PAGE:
We always talk about tropical cyclones. As you are probably aware, there are other kinds of cyclones, one of the most common being extra-tropical cyclones. What are extra-tropical cyclones? How are they different from tropical cyclones?
An extra-tropical cyclone is a low pressure system that primarily gets its energy from the temperature difference in the horizontal direction across the cyclone (known as temperature gradient in meteorology) . Extra-tropical cyclones have frontal features, i.e. they are associated with cold fronts, warm fronts, and occluded fronts. Structurally, extra-tropical cyclones are "cold-core". "Cold-core" means that the center is colder than the surroundings at the same height in the troposphere. Extra-tropical cyclones or their associated fronts may affect Hong Kong in the cool season (Figure 1).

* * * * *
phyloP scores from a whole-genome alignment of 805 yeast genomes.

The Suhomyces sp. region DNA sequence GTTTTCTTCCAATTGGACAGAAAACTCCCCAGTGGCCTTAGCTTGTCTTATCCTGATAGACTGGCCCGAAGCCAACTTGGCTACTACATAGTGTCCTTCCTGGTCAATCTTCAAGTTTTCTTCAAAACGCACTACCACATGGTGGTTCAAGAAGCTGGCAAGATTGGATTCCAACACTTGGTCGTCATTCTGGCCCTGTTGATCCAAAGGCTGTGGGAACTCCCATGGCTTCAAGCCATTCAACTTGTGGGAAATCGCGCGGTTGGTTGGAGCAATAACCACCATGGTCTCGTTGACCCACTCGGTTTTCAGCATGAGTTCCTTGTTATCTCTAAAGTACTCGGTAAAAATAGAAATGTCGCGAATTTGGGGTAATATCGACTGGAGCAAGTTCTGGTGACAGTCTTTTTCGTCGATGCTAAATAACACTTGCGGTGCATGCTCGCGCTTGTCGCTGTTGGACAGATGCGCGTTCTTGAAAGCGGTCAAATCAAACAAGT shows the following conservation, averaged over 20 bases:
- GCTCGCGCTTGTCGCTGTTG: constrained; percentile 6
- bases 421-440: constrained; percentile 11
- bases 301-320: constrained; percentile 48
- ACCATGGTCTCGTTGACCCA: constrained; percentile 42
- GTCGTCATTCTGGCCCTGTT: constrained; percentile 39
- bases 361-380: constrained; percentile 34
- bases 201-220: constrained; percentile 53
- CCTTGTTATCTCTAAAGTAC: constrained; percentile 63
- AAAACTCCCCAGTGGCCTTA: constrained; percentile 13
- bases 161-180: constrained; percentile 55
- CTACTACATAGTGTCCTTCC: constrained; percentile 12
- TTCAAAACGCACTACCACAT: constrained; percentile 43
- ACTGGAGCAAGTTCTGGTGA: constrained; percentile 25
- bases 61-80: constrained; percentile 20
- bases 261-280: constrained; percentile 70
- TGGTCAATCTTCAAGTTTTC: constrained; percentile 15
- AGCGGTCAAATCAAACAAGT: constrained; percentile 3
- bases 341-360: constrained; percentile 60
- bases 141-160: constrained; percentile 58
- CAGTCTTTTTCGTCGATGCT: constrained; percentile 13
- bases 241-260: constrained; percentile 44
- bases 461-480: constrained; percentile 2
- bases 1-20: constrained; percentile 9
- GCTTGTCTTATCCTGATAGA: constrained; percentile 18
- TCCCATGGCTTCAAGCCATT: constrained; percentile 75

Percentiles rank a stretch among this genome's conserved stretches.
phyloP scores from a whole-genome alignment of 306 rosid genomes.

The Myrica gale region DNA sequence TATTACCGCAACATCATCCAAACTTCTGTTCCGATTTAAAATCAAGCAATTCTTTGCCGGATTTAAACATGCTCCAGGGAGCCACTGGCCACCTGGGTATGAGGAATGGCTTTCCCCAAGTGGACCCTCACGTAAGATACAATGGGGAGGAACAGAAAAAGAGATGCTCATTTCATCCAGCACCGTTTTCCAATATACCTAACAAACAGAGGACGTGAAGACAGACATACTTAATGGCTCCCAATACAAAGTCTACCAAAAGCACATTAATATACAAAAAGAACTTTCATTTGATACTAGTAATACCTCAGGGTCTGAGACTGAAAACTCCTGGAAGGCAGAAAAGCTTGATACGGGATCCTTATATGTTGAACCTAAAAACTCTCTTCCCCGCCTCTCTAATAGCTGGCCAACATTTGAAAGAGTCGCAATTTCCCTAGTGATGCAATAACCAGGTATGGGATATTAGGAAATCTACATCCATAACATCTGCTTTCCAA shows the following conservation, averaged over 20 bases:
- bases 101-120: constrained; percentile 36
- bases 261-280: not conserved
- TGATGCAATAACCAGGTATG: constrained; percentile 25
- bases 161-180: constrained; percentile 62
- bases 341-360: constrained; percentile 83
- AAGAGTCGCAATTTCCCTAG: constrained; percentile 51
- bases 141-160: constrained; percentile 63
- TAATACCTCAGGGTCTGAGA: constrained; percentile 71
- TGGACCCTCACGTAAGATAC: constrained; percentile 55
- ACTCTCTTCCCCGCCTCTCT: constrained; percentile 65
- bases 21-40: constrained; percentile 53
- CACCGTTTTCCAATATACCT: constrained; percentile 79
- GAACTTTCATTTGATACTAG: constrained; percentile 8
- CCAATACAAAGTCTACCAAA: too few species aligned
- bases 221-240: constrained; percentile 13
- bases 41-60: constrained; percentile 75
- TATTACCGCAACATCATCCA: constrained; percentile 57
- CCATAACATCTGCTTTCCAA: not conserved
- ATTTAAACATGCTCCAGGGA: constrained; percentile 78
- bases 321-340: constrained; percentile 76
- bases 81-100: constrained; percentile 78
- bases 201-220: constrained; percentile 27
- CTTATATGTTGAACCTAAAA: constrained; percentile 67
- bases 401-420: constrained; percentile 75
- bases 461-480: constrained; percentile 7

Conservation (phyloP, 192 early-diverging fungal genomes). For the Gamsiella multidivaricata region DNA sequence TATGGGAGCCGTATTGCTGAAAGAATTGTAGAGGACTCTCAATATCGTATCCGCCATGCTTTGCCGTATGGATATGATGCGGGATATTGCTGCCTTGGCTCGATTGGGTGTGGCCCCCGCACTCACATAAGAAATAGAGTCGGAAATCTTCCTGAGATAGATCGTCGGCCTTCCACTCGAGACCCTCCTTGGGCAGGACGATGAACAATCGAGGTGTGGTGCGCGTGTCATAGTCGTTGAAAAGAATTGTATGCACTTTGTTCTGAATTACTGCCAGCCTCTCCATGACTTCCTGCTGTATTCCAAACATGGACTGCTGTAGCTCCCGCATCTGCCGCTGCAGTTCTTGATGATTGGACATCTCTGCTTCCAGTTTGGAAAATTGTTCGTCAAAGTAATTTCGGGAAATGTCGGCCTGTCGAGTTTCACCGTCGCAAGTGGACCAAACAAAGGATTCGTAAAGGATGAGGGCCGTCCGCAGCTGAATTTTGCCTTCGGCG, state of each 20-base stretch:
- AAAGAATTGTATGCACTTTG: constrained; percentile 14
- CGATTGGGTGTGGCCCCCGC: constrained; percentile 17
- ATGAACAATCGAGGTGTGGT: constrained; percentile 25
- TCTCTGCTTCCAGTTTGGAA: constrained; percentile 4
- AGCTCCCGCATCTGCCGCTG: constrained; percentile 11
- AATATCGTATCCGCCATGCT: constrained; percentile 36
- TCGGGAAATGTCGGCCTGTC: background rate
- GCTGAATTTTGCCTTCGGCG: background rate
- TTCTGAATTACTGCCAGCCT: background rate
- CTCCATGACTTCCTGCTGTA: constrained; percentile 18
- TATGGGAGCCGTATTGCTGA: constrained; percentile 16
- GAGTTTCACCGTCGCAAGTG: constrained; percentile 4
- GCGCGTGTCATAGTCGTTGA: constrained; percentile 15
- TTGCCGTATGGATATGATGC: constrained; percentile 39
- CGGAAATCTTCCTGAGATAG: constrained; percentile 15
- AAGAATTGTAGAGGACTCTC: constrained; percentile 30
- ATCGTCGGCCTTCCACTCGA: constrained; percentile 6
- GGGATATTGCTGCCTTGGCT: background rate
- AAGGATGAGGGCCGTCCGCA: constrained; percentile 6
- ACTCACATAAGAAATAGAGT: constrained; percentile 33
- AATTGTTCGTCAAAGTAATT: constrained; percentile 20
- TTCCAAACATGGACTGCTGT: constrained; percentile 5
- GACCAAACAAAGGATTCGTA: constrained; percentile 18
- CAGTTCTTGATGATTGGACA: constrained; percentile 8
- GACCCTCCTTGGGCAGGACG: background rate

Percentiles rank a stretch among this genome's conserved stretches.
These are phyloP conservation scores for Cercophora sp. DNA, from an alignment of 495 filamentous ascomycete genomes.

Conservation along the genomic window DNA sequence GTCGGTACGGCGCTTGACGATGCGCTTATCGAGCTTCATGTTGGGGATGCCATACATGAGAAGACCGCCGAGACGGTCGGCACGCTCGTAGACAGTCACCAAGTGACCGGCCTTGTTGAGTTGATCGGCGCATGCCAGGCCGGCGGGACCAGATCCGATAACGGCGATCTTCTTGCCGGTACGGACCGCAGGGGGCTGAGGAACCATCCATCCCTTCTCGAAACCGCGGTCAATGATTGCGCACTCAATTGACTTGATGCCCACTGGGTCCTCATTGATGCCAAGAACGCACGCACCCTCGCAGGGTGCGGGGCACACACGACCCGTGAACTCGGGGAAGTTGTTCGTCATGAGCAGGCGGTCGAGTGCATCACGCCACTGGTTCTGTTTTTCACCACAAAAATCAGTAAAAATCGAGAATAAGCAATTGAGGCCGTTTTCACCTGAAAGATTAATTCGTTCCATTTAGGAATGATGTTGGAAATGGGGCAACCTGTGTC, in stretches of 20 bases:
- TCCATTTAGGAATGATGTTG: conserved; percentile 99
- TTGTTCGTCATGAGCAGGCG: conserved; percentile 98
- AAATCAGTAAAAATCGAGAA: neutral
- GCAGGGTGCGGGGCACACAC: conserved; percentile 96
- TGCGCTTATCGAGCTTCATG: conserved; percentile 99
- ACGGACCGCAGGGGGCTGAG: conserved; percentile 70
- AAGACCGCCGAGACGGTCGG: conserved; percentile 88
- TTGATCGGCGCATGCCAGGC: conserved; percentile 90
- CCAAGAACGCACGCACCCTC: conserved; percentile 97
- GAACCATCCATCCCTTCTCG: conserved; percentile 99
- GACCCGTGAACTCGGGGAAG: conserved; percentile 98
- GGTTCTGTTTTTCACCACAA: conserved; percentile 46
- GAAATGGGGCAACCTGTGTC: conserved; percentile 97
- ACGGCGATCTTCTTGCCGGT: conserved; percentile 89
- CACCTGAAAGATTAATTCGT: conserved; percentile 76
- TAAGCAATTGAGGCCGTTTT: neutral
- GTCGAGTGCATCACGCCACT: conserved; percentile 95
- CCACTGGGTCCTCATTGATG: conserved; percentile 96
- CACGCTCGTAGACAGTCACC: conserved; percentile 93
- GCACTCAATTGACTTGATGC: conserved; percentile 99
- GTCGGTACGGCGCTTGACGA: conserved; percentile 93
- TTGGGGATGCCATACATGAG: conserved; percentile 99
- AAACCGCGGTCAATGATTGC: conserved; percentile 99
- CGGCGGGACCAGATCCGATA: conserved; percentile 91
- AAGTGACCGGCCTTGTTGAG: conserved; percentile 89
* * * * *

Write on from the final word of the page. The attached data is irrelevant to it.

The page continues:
Figure 1. A cold front affected south China on 30 March 2008
Tropical cyclones, in contrast, typically have little or no significant temperature differences across the storm. Their energy are derived from the release of heat due to cloud/rain formation from the warm moist air of the tropics. Structurally, tropical cyclones are "warm-core". Tropical cyclones usually affect Hong Kong during the hot months (Figure 2).
Figure 2. Typhoon Nuri affected Hong Kong on 22 August 2008
Often, a tropical cyclone will transform into an extra-tropical cyclone as it recurves poleward. Once in a while, an extra-tropical cyclone may lose its frontal features, develop convection near the centre of the cyclone and turn into a tropical cyclone.